Former Canadian Prime Minister, Leader of Nobel Peace Prize Laureate ICAN to Keynote 2020 Borah Symposium
August 18, 2020
MOSCOW, Idaho — Aug. 17, 2020 — Lectures for the 2020 Borah Symposium at the University of Idaho — featuring a former Canadian prime minister and the leader of a Nobel Peace Prize laureate — will be online due to the coronavirus.
The lectures, taking place Sept. 28-29, will be delivered via U of I Live and the Borah Symposium Foundation’s Facebook page. The symposium will focus on the original mission of the foundation — “devoted to understanding the causes of war and the conditions for establishing a lasting peace.”
“COVID-19 interrupted our traditional planning cycle, which typically results in a sub-theme being chosen,” said Bill L. Smith, clinical professor and director of the foundation and Martin Institute and Program in International Studies. “We decided to look instead to people with a strong message who could speak to the Borah mission broadly. This led us to look at Nobel Peace Prize recipients and to heads of state who had a legacy of leadership in the years following their terms in office.”
The symposium will begin with an opening keynote address by Beatrice Fihn, executive director of the International Campaign to Abolish Nuclear Weapons (ICAN), the 2017 Nobel Peace Prize laureate. The keynote, “Faith vs. Fury: The Arguments to End the Nuclear Threat for Good,” will be at 12:30 p.m. Monday, Sept. 28.
Fihn has more than a decade of experience in disarmament diplomacy and civil society mobilization through her work with ICAN, the Women’s International League for Peace and Freedom and the Geneva Centre for Security Policy. Her talk coincides with the 75thanniversary of the use of nuclear bombs in World War II.
The closing keynote address will be delivered by the Right Honourable Kim Campbell, the first and only female prime minister of Canada. Her talk on “The Culture of Power” will be at 7 p.m. Tuesday, Sept. 29.
Considered a “leader of leaders,” Campbell was elected secretary general of the Club of Madrid, the largest forum of former democratic presidents and prime ministers. A respected member of a small club of women former heads of state, Campbell has led several global organizations, including the Council of Women World Leaders and the International Women’s Forum. She is widely regarded as one of the world’s foremost thinkers and speakers on gender issues and leadership.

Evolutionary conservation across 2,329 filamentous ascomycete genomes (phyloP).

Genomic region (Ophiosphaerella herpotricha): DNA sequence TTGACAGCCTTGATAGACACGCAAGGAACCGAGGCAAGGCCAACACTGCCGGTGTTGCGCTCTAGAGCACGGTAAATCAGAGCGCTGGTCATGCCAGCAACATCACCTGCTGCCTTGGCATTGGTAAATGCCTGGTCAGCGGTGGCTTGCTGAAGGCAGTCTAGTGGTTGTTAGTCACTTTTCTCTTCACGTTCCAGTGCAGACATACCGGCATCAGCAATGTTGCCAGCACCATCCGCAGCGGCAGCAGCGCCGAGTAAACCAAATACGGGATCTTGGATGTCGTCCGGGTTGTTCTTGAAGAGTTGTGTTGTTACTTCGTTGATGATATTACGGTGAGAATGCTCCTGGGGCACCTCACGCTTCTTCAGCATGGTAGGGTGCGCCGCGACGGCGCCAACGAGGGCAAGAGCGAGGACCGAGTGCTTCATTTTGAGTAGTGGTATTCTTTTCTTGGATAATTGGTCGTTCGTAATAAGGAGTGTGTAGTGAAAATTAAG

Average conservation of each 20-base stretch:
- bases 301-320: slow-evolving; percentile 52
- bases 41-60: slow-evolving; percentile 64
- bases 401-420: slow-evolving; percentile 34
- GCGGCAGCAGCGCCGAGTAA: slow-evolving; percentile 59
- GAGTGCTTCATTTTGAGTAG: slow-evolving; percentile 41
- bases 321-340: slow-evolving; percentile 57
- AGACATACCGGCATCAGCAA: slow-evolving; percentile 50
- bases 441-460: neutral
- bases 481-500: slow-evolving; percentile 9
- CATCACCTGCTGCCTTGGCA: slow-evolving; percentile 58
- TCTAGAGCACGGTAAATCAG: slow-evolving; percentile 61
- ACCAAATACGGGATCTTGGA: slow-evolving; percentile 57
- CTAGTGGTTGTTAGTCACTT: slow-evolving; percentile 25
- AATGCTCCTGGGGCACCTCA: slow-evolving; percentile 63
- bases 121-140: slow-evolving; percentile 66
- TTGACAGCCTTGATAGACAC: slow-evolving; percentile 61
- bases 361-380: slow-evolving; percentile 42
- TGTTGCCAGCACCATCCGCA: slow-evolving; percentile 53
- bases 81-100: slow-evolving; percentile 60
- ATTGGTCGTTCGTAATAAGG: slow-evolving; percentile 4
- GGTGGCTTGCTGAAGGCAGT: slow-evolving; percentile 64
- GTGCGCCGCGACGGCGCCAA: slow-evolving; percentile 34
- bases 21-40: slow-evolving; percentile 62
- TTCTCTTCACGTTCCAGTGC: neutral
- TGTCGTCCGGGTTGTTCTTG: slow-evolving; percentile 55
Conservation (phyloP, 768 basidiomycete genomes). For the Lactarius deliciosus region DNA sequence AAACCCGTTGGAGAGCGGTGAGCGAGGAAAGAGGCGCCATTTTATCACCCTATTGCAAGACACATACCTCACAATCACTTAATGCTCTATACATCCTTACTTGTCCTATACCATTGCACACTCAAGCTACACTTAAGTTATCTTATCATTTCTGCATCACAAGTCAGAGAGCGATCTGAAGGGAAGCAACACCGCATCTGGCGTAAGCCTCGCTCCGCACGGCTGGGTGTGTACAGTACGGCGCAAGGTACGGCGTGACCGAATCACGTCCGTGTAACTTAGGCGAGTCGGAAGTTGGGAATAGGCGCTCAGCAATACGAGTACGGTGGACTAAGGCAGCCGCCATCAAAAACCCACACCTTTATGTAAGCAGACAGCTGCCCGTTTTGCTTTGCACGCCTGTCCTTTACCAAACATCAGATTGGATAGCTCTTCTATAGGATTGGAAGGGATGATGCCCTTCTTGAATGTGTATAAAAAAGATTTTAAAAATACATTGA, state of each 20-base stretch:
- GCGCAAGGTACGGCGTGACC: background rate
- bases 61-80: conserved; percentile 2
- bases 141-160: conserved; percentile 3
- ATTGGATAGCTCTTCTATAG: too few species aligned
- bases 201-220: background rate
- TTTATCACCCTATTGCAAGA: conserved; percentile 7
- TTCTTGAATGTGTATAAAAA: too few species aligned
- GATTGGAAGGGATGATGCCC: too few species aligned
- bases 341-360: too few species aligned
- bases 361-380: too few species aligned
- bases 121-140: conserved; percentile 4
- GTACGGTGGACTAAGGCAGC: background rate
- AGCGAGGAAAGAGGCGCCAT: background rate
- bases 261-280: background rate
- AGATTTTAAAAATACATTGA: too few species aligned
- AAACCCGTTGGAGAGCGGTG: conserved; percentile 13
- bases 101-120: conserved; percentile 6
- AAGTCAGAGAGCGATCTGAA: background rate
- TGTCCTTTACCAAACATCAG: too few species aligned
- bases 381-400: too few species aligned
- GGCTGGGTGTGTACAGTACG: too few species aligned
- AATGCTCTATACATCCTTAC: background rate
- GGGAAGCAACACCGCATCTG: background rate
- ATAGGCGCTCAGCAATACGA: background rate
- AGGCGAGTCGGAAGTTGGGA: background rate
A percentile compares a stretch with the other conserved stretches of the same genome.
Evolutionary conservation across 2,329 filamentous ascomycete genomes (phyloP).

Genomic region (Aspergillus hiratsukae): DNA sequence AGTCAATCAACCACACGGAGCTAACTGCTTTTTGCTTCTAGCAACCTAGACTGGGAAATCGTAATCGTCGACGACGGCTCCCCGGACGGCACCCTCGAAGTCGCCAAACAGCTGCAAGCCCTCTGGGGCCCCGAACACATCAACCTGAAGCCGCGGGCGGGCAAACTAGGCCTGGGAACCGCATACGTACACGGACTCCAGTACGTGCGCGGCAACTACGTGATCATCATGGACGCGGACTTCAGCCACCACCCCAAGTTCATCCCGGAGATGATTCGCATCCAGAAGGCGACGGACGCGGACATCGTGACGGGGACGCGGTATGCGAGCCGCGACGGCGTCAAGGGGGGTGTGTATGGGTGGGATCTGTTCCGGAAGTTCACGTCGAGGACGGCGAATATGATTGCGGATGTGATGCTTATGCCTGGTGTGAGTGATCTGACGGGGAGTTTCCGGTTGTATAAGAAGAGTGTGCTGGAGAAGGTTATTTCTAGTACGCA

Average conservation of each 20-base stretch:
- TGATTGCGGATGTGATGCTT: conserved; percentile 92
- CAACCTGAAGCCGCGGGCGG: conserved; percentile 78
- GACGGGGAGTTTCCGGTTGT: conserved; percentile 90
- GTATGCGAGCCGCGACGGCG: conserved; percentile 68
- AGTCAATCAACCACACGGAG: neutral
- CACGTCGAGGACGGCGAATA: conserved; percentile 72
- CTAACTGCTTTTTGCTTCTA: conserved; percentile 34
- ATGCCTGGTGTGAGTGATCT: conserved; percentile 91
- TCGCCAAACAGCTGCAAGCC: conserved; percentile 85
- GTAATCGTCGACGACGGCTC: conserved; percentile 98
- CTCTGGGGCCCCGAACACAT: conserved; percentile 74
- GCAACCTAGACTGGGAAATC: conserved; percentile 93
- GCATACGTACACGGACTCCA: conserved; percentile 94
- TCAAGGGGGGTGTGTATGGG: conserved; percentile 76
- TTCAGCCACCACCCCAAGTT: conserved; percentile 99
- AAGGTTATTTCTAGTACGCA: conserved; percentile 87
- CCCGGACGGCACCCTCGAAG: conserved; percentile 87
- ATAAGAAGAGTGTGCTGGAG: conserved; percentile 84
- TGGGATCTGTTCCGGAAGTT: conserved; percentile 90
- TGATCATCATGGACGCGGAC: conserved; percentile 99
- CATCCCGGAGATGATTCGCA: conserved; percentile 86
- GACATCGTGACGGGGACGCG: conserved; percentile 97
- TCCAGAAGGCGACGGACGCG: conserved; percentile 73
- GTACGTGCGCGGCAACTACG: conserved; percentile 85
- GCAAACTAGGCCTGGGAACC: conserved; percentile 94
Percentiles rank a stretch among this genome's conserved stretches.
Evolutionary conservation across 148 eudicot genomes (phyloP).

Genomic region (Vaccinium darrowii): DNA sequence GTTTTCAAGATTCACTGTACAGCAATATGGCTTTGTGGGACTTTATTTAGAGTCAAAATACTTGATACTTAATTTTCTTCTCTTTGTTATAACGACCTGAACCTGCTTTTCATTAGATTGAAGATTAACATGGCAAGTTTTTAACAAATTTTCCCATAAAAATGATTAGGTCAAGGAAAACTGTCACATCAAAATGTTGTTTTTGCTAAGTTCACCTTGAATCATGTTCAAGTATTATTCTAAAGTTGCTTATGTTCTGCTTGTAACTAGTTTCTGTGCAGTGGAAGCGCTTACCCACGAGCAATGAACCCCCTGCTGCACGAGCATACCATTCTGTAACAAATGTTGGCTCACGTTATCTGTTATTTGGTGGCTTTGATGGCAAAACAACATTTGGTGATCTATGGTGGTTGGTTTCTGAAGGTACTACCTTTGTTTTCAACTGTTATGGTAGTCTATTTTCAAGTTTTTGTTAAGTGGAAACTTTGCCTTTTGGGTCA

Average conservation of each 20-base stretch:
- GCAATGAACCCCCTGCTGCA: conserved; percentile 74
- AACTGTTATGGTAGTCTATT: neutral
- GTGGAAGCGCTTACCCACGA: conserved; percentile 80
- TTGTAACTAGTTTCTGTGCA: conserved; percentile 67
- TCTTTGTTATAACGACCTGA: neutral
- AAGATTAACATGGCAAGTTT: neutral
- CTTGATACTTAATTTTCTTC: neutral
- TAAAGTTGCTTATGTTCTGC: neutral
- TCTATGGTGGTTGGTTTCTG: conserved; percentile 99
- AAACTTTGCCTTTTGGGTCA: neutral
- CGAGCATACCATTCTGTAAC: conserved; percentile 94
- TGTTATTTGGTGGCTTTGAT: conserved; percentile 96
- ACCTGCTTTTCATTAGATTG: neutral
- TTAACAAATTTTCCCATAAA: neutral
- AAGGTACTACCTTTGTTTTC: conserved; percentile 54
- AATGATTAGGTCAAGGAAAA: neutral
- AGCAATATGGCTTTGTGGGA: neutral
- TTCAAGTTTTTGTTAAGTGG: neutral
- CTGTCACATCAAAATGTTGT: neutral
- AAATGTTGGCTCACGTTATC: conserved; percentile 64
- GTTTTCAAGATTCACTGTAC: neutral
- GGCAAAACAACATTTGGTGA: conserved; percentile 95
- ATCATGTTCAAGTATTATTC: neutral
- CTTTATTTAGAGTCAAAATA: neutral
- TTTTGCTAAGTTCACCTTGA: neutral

“This is a rare chance to hear from two global leaders in as many days,” Smith said. “We hope that people will take advantage of the opportunity.”
The symposium honors the legacy of Idaho’s former U.S. Sen. William Edgar Borah (1864-1940) by considering the causes of war and the conditions necessary for peace in an international context.
Visit uidaho.edu/class/borah for more information.
Martin Institute and Program in International Studies
Clinical Professor/Associate Director
About the University of Idaho
The University of Idaho, home of the Vandals, is Idaho’s land-grant, national research university. From its residential campus in Moscow, U of I serves the state of Idaho through educational centers in Boise, Coeur d’Alene and Idaho Falls, nine research and Extension centers, plus Extension offices in 42 counties. Home to nearly 11,000 students statewide, U of I is a leader in student-centered learning and excels at interdisciplinary research, service to businesses and communities, and in advancing diversity, citizenship and global outreach. U of I competes in the Big Sky and Western Athletic conferences. Learn more at uidaho.edu